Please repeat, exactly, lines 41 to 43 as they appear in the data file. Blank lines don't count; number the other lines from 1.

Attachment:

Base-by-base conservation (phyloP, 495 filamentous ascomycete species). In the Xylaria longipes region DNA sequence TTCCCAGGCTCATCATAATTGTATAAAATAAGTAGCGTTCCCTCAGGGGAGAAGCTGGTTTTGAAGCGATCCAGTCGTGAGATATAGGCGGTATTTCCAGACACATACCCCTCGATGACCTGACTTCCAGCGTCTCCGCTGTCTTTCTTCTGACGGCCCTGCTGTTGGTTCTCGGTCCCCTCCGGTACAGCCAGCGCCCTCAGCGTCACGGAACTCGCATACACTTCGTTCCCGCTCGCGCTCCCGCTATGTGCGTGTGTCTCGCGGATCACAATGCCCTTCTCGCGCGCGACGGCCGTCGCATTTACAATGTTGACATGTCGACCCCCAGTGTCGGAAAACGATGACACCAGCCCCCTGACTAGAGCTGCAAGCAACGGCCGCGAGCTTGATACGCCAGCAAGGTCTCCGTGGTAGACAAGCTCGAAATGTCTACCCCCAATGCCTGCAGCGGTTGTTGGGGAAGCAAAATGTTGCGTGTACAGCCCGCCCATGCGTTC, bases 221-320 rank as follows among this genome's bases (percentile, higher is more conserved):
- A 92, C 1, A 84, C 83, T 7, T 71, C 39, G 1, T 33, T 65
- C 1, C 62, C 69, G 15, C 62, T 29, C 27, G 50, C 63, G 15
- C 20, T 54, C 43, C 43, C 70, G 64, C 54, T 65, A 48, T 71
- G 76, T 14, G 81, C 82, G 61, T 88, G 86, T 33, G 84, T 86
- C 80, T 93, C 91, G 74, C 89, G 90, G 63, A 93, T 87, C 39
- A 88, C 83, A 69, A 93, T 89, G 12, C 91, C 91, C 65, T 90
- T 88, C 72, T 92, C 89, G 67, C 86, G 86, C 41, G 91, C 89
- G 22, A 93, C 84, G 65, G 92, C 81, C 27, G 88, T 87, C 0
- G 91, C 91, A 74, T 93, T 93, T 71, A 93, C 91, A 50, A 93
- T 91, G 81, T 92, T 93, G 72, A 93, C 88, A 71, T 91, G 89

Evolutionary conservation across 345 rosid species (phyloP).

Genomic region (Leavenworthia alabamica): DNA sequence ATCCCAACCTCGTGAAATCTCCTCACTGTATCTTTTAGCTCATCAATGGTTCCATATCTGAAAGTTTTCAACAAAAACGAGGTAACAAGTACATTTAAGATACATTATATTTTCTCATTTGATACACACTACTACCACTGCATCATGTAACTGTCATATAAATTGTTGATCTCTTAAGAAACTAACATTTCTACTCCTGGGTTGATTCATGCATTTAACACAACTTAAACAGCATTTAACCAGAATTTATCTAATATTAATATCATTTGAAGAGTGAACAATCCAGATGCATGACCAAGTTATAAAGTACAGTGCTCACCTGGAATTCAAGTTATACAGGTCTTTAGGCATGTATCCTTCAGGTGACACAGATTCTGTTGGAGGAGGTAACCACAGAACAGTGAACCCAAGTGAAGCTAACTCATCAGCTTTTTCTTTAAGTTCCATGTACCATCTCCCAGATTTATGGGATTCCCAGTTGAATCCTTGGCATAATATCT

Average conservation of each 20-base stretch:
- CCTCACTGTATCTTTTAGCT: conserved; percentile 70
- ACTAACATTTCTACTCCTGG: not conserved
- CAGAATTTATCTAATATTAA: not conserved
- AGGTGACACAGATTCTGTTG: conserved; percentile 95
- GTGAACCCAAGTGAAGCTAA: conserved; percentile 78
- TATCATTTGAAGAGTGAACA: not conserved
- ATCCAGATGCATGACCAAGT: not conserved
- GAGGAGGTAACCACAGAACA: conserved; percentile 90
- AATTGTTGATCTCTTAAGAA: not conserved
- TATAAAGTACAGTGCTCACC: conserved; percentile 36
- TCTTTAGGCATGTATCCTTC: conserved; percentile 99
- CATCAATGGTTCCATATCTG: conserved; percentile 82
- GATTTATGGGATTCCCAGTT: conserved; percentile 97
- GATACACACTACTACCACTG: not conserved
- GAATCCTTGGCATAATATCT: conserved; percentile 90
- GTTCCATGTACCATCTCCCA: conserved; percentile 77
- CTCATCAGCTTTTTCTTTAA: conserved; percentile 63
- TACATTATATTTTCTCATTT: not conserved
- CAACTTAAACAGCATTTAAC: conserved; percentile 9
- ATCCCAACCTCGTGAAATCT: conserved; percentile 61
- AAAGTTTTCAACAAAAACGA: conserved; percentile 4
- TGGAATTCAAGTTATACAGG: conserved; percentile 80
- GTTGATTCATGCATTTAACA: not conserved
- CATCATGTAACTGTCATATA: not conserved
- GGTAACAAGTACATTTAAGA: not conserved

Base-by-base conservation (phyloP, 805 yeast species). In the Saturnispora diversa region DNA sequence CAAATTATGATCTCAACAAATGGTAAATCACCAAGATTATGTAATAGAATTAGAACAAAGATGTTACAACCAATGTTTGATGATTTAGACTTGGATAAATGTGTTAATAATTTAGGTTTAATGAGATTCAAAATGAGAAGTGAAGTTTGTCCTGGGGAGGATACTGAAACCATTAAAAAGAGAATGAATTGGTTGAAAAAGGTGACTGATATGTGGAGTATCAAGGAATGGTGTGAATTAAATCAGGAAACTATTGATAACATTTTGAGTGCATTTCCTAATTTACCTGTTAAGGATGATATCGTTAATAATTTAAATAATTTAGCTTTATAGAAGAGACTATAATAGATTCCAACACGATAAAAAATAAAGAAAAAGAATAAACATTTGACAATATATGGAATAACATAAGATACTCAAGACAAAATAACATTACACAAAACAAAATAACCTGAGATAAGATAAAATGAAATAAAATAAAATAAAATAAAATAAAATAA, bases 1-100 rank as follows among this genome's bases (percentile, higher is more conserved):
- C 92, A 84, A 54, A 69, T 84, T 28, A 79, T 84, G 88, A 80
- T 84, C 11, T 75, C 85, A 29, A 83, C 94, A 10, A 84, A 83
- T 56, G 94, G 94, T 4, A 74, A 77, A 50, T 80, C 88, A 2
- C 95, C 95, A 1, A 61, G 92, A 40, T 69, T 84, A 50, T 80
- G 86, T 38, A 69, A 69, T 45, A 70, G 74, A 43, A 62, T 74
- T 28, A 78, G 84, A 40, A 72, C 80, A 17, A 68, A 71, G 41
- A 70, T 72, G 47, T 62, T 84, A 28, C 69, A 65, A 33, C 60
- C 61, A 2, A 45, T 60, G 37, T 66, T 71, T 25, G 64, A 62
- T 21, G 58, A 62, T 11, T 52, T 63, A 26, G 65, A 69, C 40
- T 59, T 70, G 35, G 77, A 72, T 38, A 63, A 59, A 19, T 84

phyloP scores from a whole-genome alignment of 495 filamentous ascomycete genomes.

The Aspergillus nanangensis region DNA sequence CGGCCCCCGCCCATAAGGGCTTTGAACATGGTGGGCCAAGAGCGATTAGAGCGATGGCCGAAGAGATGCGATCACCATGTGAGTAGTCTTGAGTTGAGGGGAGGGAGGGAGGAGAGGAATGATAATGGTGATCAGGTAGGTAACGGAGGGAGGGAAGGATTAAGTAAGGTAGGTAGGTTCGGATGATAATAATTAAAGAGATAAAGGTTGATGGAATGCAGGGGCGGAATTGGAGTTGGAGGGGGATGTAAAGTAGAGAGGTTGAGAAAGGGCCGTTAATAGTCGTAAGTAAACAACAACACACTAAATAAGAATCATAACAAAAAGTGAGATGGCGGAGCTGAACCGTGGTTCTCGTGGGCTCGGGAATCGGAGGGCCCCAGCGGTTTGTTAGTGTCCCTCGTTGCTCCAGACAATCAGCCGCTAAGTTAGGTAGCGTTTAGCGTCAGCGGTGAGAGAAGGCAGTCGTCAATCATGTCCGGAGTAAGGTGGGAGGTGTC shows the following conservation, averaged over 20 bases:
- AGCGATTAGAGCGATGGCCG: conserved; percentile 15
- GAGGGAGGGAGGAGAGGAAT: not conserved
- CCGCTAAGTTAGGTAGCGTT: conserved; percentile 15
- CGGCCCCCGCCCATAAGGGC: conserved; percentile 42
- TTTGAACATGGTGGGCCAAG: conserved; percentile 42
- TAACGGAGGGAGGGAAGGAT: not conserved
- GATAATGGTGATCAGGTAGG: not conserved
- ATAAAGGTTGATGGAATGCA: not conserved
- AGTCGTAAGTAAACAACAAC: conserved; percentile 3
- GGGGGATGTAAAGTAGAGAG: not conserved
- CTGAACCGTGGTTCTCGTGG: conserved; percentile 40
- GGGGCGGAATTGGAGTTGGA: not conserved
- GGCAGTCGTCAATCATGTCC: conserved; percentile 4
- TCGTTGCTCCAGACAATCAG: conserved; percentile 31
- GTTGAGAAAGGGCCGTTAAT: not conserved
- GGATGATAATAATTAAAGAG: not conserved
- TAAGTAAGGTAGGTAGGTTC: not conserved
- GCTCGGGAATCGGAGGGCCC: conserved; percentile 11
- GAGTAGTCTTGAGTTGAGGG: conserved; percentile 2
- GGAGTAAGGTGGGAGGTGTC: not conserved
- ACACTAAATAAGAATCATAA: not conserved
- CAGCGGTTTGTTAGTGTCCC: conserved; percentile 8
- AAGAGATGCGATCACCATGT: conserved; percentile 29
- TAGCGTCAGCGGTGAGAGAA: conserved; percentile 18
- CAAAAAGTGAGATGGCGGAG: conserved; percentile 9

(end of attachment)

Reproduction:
- C 92, A 84, A 54, A 69, T 84, T 28, A 79, T 84, G 88, A 80
- T 84, C 11, T 75, C 85, A 29, A 83, C 94, A 10, A 84, A 83
- T 56, G 94, G 94, T 4, A 74, A 77, A 50, T 80, C 88, A 2